The Lie a Lot of Women — Myself Included — Have Told the Person They're Dating

What starts off as a fun and exciting and stress-free situation suddenly gets really stressful.
Publish date:
March 25, 2016
Dating, serious relationships

For about six-and-a-half years, I desired a relationship as fiercely as I desired a colonic. It just wasn't my thing. For five of those years, I was celibate — that's another story in and of itself, but the Reader's Digest version is 1) I was messed up in the head over a college breakup and 2) I wanted to spend a ton of time focusing on my career.

For the last year and a half, however, I've been off doing my thing. And for someone who dates in New York, my love life was fairly uncomplicated because I could meet a bunch of people off Bumble or Tinder or whatever other apps I could find to get dick, no strings attached, and go about my business. I was upfront about the fact that I didn't want anything serious, and the guys I dated felt likewise. It was the perfect system.

Until suddenly it wasn't.

That's when I met Kyle*. On our first date, we witnessed someone getting the shit beaten out of him with a broom in Tompkins Square Park. I should have taken that as a sign.

When I first met Kyle, I didn't even like him. I thought he was really boring and... wholesome. He looked like the kid on the Cracker Jack box if that kid had recently gone through a divorce. I've mentioned before that I have a habit of dating recently divorced men, and that's because almost all of them don't want anything serious (as they shouldn't). So it wasn't a surprise when Kyle told me the same thing I've heard from every other guy who's recently gotten out of a long-term relationship and started dating me: "I'm not looking for anything serious. I'm not ready for a relationship right now. I just want something casual."

And my response was my usual response: "Me too." Because I truthfully had zero desire to date the Cracker Jack kid.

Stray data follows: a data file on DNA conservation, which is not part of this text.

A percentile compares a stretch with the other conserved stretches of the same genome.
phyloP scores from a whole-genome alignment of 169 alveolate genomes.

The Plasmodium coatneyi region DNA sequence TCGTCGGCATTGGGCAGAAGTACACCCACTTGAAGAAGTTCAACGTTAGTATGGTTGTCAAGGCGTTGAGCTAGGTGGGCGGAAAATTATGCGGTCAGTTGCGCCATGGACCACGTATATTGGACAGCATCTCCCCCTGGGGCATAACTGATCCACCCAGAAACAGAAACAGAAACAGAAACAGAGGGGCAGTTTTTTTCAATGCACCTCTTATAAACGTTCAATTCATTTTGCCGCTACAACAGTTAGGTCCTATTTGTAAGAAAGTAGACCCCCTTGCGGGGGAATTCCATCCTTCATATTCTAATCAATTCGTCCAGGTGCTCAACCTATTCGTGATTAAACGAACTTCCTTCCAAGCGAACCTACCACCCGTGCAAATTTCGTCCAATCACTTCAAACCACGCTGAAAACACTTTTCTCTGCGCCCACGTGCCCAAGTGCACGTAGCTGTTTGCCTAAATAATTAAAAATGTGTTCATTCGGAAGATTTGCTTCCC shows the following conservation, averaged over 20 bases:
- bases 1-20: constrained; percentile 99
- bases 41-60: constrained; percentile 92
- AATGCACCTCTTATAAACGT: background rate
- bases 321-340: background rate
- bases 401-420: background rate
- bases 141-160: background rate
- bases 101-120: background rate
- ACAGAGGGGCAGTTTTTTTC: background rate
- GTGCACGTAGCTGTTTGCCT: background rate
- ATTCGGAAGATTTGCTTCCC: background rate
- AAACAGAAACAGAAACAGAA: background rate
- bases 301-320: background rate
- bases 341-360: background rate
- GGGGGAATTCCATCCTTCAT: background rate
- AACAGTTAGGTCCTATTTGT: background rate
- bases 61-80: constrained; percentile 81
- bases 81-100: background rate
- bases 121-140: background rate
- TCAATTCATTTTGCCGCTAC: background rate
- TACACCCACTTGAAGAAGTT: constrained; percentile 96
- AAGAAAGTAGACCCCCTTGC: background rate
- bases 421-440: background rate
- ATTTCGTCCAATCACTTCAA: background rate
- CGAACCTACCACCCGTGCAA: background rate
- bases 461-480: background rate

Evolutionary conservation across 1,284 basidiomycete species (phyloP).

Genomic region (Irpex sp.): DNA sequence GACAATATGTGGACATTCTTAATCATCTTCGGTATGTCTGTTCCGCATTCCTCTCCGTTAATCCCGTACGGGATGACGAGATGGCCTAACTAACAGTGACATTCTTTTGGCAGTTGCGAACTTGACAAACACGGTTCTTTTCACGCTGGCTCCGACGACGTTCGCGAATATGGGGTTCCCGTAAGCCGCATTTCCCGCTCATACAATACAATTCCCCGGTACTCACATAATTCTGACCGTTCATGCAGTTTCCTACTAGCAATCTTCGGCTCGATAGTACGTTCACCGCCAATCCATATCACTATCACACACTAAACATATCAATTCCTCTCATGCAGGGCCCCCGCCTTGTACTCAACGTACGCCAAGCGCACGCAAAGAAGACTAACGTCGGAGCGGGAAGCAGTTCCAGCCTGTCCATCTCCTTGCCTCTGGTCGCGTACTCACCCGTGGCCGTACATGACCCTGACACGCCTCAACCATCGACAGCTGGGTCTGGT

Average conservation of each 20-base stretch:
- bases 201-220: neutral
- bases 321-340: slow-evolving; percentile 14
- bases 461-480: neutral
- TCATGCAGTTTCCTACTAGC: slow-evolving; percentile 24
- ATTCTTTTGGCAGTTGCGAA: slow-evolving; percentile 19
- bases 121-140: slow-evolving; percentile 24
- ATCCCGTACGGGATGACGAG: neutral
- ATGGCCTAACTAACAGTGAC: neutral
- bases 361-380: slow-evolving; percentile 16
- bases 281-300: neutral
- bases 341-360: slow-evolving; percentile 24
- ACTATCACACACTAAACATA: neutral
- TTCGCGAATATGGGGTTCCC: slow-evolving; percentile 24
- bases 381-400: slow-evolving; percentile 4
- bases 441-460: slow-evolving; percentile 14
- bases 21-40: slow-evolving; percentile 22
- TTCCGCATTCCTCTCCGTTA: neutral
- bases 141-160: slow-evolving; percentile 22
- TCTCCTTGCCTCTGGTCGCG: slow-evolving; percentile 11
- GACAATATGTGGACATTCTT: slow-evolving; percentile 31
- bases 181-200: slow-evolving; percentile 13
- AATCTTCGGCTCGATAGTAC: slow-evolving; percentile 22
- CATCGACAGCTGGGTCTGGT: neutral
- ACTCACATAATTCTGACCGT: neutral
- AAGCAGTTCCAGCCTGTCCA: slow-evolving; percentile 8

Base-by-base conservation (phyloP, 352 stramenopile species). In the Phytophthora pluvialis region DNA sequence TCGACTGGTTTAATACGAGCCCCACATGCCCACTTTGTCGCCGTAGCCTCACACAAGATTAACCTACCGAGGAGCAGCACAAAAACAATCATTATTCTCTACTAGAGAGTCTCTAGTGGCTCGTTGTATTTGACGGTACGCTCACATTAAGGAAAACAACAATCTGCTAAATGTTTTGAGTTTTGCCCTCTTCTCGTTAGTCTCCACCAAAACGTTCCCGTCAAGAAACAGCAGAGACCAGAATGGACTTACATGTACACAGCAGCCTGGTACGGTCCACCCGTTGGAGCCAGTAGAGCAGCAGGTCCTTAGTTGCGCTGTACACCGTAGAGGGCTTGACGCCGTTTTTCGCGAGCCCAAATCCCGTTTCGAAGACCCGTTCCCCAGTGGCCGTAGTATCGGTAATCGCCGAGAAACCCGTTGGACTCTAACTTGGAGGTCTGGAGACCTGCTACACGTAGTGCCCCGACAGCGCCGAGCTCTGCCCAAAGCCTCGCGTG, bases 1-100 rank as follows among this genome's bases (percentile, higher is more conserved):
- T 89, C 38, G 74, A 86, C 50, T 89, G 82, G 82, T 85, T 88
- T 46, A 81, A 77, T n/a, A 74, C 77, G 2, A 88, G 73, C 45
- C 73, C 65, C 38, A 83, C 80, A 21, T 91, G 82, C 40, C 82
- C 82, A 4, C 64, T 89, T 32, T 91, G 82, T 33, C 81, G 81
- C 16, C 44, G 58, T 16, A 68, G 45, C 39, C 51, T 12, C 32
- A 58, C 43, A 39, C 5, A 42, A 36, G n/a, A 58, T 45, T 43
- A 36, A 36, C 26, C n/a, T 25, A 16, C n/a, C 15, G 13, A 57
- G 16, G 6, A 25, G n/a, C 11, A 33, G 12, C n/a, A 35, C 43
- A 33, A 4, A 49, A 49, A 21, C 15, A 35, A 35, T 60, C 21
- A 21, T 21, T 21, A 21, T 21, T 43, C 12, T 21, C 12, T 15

After spending more time with him, however, that ended up being a lie. I fell for Kyle. Hard. We both had our guards up pretty high, but we talked about some pretty heavy stuff. I learned that he was going through a lot in his life, putting on a brave face, and I respected the hell out of him. Admired him, even. He was a fighter and so am I. Despite the craziness of his life, we managed to have a lot of fun together.

I liked being around him. I didn't want the casual thing anymore. I was scared to tell him — embarrassed, actually — because he'd made it very clear that he needed to go out and date for the first time in 13 years (and I agreed with him on that) and not settle down. I kept my mouth shut, which just made the lie grow bigger and bigger.

I know that sometimes peoples' minds change. I initially thought I was down for a casual thing, but then a month later, I was like, Ah shit. I actually kinda want to commit to this person. (So, to reiterate, Dana on Date 1 with Kyle: "Meh. I'm not even sure I want to see this person again"; Dana on Date 5: "OH HELL YES.") There are some people who have met their partners because they started off as fuck buddies and then it developed into something more. It happens. But, in my experience, 99% of the time, men who have the emotional intelligence to say, "Hey, I just got out of a long-term relationship and am still kinda weird about it, so I really don't want something serious right now" — they mean it.